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Walkie-Talkie Connections

After spending two months undergoing a bone marrow transplant, Catie returned home with a suppressed immune system. Any encounter with an angry virus or aggressive bacteria could be disastrous. She enjoyed some freedom, but we mainly kept to ourselves. Life was a little boring, cooped up with two old parents and a too-young sister. But avoiding crowds was a high priority, so Catie played at home and remained isolated from her friends.  

She wanted to see her classmates and neighbors, and they wanted to see her too. Parents brought children to the house to wave through the window. That was wonderful, but she wanted to say “hello” as well.  

After a few visits filled with waving and shouting through the window, we purchased three simple walkie talkies – one radio for Catie and two for friends who visited. Connections blossomed as walkie-talkie conversations ensued. Communication was sometimes halting and other times fluid. There were long pauses and then times when they talked on top of each other. But the connection was priceless.  

Solomon said, “Pleasant words are a honeycomb, sweet to the soul and healing to the bones.” (Proverbs 16:24) It certainly was pleasant to me as I watched and listened to the children prattling on and on.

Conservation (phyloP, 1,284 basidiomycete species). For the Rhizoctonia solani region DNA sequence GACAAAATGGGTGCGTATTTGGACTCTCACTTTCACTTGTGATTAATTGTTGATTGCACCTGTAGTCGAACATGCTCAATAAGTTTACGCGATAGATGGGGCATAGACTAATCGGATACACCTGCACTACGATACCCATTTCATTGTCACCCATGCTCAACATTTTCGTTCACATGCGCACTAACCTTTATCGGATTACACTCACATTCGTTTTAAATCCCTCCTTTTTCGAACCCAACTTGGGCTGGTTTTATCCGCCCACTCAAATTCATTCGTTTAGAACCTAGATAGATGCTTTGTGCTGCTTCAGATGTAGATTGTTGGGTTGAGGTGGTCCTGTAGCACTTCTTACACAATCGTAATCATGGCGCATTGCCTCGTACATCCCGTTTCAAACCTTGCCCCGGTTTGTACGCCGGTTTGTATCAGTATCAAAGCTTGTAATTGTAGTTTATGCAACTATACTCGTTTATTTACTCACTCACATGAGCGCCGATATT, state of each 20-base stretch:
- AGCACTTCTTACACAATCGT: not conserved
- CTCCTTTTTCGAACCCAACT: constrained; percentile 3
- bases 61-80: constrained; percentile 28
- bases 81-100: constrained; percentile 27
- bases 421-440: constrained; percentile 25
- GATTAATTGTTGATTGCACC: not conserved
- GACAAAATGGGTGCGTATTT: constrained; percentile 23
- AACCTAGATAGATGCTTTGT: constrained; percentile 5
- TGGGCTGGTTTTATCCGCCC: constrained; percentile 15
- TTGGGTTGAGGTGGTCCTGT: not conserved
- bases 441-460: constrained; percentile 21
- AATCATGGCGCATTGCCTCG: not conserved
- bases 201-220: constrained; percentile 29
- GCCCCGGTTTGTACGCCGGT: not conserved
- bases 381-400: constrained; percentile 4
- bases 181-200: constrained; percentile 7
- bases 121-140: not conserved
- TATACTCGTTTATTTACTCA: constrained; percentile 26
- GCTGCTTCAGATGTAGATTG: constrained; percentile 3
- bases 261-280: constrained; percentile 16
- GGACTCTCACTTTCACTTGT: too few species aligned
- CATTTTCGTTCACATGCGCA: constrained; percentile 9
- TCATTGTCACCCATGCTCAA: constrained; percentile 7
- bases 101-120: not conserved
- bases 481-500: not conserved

Catie needed connections and conversations and so did Cay and I, with each other and with friends. For us, connection and conversations took place in four significant ways.  

Date Night – For many years, Thursday night was reserved for Cay and me. We had a regular babysitter who knew Catie and Haley well and filled their evenings with special events. Most dates nights were simple – burgers and walks through the mall. Sometimes a concert or movie but mostly, conversations. Those few hours on Thursday evenings were crucial as we enjoyed uninterrupted discussion about us, the girls, and our peculiar circumstances.  

Small Group – Our small group from church provided stability. Twice a month we met, shared concerns, laughed, prayed, and at times cried together. The support was spiritual, emotional, and often practical: errands run, meals cooked, or flowers delivered. 

Faithful Family and Friends – Our family and friends during that season will be our pallbearers someday. Those friends are friends for life. Their support and concern were overwhelming. They cared for Haley, mowed our lawn, cleaned our refrigerator, covered my responsibilities at camp, and prayed diligently for Catie and us.   

Quiet Comforters – Job of the Bible dealt with immense pain: the loss of his family, fortune, and health. The friends who came to comfort him did their best work when they sat nearby and said nothing. They practiced the ministry of presence. Dear friends sat for hours in the hospital waiting room, just to let us know they loved us. Their willingness to stay close and remain available said more than words ever could.  

Connecting and communicating were huge for Catie, and they are invaluable for us today. Relationships with family and friends can take many forms, but the value of time and conversation are lessons we learned from walkie talkies at a window

Dan Bolin


Refueling in Flight Ministries, Inc


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